In NeuroImage ; h5-index 117.0
Quantitative susceptibility mapping (QSM) and R2* mapping are MRI post-processing methods that quantify tissue magnetic susceptibility and transverse relaxation rate distributions. However, QSM and R2* acquisitions are relatively slow, even with parallel imaging. Incoherent undersampling and compressed sensing reconstruction techniques have been used to accelerate traditional magnitude-based MRI acquisitions; however, most do not recover the full phase signal, as required by QSM, due to its non-convex nature. In this study, a learning-based Deep Complex Residual Network (DCRNet) is proposed to recover both the magnitude and phase images from incoherently undersampled data, enabling high acceleration of QSM and R2* acquisition. Magnitude, phase, R2*, and QSM results from DCRNet were compared with two iterative and one deep learning methods on retrospectively undersampled acquisitions from six healthy volunteers, one intracranial hemorrhage and one multiple sclerosis patients, as well as one prospectively undersampled healthy subject using a 7T scanner. Peak signal to noise ratio (PSNR), structural similarity (SSIM), root-mean-squared error (RMSE), and region-of-interest susceptibility and R2* measurements are reported for numerical comparisons. The proposed DCRNet method substantially reduced artifacts and blurring compared to the other methods and resulted in the highest PSNR, SSIM, and RMSE on the magnitude, R2*, local field, and susceptibility maps. Compared to two iterative and one deep learning methods, the DCRNet method demonstrated a 3.2% to 9.1% accuracy improvement in deep grey matter susceptibility when accelerated by a factor of four. The DCRNet also dramatically shortened the reconstruction time of single 2D brain images from 36-140 seconds using conventional approaches to only 15-70 milliseconds.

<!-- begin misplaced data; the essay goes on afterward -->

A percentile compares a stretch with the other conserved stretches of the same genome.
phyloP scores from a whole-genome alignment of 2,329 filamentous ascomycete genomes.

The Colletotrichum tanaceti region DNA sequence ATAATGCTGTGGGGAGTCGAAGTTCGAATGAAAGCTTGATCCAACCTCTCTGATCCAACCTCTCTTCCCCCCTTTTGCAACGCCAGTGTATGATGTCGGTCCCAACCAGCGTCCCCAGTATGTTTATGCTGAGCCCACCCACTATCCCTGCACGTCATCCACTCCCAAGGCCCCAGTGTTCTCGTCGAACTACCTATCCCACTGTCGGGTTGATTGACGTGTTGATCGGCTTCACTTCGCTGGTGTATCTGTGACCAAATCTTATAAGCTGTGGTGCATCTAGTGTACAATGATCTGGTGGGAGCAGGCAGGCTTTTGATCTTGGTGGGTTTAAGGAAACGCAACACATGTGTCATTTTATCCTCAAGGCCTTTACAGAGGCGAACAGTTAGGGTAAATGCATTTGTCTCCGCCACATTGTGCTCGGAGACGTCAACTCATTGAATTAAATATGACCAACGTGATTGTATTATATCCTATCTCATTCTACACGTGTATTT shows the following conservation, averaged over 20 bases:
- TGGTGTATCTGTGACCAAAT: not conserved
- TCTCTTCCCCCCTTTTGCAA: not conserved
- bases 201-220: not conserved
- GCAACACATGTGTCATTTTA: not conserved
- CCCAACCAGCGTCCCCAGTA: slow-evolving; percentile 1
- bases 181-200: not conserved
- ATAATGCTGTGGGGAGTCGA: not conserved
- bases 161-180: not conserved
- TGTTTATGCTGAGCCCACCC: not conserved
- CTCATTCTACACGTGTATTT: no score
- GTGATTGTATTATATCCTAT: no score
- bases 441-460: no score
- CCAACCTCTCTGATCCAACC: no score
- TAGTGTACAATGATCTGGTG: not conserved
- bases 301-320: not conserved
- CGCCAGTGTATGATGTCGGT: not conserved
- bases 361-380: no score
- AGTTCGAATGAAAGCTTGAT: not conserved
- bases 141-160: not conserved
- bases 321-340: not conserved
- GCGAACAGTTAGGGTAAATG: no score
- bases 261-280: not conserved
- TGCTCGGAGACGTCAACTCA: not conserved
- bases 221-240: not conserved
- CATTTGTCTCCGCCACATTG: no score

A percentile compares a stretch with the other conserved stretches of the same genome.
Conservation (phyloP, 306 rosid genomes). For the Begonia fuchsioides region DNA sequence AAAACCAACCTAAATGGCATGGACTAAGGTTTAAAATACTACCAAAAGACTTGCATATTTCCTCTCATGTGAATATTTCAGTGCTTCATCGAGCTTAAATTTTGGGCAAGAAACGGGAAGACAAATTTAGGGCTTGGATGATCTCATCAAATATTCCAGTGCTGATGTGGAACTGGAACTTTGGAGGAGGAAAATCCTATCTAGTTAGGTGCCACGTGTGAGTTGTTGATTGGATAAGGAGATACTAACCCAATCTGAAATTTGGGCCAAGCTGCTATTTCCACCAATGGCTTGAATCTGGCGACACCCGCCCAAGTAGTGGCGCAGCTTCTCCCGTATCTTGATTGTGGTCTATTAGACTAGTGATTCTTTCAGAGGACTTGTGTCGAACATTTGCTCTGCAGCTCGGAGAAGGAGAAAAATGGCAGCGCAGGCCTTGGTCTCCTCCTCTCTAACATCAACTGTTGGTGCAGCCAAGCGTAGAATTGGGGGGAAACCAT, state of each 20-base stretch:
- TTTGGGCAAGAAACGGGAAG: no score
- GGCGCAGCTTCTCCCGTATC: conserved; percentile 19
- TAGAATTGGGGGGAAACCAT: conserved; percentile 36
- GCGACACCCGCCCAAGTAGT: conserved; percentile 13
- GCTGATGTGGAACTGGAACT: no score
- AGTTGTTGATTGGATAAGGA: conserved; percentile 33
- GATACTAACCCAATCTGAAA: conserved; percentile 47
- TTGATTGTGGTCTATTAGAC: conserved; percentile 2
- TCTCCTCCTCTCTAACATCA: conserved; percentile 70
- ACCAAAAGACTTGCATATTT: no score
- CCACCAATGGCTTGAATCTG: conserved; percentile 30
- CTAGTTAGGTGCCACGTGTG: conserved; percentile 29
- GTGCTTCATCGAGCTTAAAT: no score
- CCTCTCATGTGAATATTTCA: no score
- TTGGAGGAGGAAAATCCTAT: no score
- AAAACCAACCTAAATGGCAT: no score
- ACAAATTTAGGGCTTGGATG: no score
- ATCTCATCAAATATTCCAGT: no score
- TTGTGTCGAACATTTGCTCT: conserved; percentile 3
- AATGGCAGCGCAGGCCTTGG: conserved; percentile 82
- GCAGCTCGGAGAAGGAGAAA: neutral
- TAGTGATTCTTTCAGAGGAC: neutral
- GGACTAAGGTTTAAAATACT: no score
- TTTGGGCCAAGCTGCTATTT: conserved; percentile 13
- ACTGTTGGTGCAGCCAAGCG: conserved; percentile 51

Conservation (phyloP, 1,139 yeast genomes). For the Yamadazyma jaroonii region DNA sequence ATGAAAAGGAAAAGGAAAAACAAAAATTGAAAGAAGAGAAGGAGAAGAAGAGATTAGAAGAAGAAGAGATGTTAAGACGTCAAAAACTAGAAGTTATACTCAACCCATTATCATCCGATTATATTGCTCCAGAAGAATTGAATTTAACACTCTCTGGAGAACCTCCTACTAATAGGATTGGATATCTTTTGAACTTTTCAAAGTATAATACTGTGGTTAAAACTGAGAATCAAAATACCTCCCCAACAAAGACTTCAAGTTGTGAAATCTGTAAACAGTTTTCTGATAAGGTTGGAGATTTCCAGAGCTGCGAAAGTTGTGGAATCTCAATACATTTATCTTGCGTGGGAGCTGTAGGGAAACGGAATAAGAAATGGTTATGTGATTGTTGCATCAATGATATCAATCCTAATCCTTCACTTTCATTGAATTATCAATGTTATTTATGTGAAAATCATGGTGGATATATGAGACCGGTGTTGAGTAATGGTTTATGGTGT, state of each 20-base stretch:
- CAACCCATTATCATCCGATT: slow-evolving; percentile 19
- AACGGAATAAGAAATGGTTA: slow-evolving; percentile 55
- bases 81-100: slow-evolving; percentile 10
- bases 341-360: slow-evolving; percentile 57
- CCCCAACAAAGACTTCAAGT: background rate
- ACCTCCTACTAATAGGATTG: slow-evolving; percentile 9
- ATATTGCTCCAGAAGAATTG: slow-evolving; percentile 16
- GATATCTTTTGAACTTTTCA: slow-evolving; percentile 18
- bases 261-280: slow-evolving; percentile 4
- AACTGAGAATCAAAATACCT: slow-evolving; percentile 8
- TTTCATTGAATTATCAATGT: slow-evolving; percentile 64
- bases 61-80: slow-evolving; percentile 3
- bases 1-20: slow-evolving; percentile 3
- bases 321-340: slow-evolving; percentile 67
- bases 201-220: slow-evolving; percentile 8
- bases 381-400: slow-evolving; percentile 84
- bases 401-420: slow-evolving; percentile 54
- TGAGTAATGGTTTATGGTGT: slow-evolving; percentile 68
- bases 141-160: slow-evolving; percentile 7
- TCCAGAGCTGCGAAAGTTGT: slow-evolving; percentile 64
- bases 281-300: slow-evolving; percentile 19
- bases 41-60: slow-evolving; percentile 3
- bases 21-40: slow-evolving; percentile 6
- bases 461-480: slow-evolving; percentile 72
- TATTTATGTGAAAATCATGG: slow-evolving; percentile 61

Gao Yang, Cloos Martijn, Liu Feng, Crozier Stuart, Pike G Bruce, Sun Hongfu
Deep Complex Residual Network (DCRNet), MRI phase acceleration, QSM acceleration, compressed sensing, quantitative susceptibility mapping (QSM)